Temperatures may hit an all-time record on Wednesday and Thursday, according to Met Éireann.
The national forecaster said it was watching closely as the current heatwave continued and warnings have been issued for temperatures in the region of 30 degrees.
Tuesday Met Éireann issued the country’s first orange alert for high temperatures. This applied to counties Cavan, Monaghan, south Leitrim, Roscommon, Longford and Westmeath, while a status yellow heat warning has been applied countrywide for the week.
Temperatures reached their highest on Tuesday in Mount Dillon, Co Roscommon, at 29.5 degrees.
The highest temperature ever recorded in Ireland was 33.3 degrees at Kilkenny Castle, on June 26th, 1887. The highest ever recorded in the 20th century was 32.5 degrees at Boora Co Offaly on June 29th, 1976.
An analysis of the peak temperatures for every decade since the 1940s shows peaks between 29.8 degrees in the 1950s to 32.3 in the 2000s.
In comparison, the Republic's recent high was just 29.6 degrees at Durrow, Co Laois, on Saturday. The same day temperatures in Northern Ireland reached 31.2 degrees at Ballywatticock, Co Down.
But Met Éireann said while there are hot days peaking with temperatures in the mid to high 20s, “heatwaves” such as the current conditions, were less common and occur more infrequently in Ireland than the rest of Europe.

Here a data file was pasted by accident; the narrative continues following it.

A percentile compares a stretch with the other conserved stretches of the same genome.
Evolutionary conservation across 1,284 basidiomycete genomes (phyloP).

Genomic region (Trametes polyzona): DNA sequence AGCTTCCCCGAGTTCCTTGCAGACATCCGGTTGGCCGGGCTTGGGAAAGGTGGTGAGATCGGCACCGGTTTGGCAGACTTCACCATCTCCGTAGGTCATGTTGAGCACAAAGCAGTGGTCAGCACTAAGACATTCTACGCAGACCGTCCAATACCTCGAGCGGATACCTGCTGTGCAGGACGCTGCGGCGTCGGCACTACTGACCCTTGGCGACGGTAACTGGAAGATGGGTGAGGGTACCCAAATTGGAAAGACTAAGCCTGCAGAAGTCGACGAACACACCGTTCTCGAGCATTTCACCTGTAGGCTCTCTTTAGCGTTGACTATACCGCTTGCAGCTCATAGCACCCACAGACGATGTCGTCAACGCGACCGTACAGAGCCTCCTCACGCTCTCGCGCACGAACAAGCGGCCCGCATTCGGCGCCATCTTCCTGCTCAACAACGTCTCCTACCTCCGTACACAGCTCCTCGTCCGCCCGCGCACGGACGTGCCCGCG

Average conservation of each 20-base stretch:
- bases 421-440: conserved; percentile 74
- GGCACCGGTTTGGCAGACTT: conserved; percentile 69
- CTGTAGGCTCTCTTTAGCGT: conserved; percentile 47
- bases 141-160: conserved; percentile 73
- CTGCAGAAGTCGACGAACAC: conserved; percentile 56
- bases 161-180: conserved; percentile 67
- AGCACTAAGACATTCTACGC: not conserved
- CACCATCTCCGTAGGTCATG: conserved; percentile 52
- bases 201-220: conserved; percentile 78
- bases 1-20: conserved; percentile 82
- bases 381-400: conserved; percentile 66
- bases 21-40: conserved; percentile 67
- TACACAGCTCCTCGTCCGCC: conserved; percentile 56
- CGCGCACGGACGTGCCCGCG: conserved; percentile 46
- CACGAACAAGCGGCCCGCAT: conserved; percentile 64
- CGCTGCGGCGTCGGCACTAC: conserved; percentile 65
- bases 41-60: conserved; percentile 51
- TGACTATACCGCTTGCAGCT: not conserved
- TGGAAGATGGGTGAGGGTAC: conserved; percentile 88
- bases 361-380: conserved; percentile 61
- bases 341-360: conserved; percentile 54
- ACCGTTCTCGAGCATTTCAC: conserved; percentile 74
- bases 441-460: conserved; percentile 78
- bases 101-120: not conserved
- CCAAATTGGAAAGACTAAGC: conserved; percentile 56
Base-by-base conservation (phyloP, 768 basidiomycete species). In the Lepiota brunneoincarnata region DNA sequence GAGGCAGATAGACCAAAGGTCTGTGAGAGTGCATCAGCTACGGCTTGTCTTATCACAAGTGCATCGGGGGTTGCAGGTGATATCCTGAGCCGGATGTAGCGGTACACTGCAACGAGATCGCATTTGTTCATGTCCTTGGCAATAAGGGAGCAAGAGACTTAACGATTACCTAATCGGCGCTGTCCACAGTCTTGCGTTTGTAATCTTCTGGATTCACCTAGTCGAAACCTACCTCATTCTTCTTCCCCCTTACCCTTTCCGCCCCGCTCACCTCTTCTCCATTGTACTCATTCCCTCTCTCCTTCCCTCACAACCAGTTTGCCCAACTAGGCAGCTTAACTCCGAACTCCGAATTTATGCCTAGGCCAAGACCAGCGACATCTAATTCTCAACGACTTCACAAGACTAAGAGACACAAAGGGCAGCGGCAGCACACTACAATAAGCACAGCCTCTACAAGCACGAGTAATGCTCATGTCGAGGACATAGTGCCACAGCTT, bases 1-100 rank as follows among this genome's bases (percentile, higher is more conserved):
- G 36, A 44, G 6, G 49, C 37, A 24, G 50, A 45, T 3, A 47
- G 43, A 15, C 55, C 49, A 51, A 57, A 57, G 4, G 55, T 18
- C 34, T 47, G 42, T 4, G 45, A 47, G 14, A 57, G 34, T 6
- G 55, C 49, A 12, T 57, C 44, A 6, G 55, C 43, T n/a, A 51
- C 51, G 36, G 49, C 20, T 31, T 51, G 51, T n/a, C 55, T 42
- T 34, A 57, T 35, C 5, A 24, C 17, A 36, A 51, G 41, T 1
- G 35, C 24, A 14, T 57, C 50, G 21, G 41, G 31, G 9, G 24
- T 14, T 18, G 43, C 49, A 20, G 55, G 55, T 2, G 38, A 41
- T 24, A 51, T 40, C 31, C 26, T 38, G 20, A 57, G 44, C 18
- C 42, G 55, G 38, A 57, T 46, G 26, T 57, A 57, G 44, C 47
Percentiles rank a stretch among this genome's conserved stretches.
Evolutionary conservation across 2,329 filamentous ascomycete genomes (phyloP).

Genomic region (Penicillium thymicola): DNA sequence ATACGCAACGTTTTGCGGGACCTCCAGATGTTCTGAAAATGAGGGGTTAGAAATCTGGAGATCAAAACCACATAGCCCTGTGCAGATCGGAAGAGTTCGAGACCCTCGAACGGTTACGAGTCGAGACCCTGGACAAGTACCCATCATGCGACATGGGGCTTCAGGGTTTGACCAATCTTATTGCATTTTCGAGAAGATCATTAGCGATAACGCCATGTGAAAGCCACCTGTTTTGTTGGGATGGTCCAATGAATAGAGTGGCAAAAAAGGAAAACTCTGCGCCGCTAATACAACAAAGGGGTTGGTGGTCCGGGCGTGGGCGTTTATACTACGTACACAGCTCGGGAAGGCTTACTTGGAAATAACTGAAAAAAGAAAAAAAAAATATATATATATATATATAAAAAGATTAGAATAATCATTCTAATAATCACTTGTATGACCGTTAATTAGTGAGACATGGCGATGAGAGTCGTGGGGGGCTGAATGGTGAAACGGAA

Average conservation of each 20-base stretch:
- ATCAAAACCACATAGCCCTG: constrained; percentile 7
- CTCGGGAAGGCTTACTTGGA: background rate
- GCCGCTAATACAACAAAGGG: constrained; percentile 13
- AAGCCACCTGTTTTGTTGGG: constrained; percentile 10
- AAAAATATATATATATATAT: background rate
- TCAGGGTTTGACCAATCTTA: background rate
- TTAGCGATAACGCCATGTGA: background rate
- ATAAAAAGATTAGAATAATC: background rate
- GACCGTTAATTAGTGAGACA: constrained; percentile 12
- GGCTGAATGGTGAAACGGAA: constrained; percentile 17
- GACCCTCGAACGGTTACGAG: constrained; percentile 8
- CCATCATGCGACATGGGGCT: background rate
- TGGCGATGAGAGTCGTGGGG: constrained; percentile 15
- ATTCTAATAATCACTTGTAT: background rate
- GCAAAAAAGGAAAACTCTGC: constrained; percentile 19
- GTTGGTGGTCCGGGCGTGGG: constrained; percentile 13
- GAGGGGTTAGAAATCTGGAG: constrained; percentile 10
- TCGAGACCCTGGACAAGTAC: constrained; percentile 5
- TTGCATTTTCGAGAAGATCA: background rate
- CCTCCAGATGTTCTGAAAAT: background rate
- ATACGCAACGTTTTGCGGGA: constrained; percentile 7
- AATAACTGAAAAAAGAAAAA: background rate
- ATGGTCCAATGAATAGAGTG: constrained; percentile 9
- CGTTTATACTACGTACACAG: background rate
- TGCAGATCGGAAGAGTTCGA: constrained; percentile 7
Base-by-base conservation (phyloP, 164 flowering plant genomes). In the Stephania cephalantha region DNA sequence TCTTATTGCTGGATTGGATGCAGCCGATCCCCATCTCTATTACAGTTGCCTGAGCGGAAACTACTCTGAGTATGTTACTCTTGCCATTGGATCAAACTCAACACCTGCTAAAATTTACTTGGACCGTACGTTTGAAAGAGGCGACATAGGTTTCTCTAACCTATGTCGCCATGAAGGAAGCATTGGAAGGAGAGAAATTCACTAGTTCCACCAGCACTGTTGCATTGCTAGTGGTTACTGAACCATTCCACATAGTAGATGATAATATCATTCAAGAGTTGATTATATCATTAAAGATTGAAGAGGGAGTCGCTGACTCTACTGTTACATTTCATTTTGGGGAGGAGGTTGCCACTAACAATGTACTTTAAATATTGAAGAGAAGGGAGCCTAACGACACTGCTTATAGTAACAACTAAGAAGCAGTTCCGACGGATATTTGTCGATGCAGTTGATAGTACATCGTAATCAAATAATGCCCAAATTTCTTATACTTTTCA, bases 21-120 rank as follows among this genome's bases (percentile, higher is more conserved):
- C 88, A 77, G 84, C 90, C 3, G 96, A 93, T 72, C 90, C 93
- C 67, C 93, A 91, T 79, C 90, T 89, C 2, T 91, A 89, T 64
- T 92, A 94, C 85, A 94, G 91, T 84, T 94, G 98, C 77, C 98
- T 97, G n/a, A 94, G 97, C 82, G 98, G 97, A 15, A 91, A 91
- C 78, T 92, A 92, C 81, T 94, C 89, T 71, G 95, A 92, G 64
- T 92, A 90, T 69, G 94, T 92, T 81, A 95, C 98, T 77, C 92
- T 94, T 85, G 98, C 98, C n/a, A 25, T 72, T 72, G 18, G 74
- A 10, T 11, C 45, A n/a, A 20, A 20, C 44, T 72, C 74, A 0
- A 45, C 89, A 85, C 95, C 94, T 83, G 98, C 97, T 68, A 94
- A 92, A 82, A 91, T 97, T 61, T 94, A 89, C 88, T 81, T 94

Met Éireann defined a heatwave as five consecutive days with a maximum temperature in excess of 25 degrees. It said heatwaves occur when high pressure systems, also known as anticyclones, persist for a prolonged period of time, resulting in dry and settled weather.
Meteorologist Bonnie Diamond of Met Éireann said a tropical Continental air mass, is expected to maintain high temperatures over the coming days, prompting health and safety warnings.
Because Ireland only experiences occasional heatwaves compared to other European countries, those that do come our way are notable.
In August 1976, Birr, Co Offaly recorded heat wave conditions lasting 14 days. The maximum temperature recorded at that station during this event was 28.2 degrees which was 8.9 degrees above its long-term average.
More recently, heatwave conditions occurred in the summers of 2018, 2017, 2013, 2006, 2003, 1995, 1989 and 1983.
In the summer of 2018, Ireland experienced a similar prolonged spell of hot, sunny weather associated with similar conditions, which that year led to absolute drought conditions. An absolute drought is a period of 15 or more consecutive days with daily rainfall of less than 0.2mm.
Met Éireann said the current dry spell may break over the weekend with Friday bringing a mix of warm sunny spells and scattered showers.
Following Met Éireann’s warning, the State’s chief medical officer Dr Tony Holohan said people should get outdoors this week to reduce exposure to Covid-19, but also to enjoy the weather.
However, he warned it was “ important to do so in as safe a way as possible”.
Dr Holohan said people should “regularly and liberally apply sunscreen that has a sun protection factor of at least 30 plus for adults and 50 plus for children, wear light and loose-fitting clothing that covers your skin, wear a hat and sunglasses. Keep yourself cool and hydrated.”
Other risks to be mindful of during this spell of hot weather are heat exhaustion.
The Health Service Executive said heatwaves can cause “significant increases in mortality” especially in older people, young children and more vulnerable groups.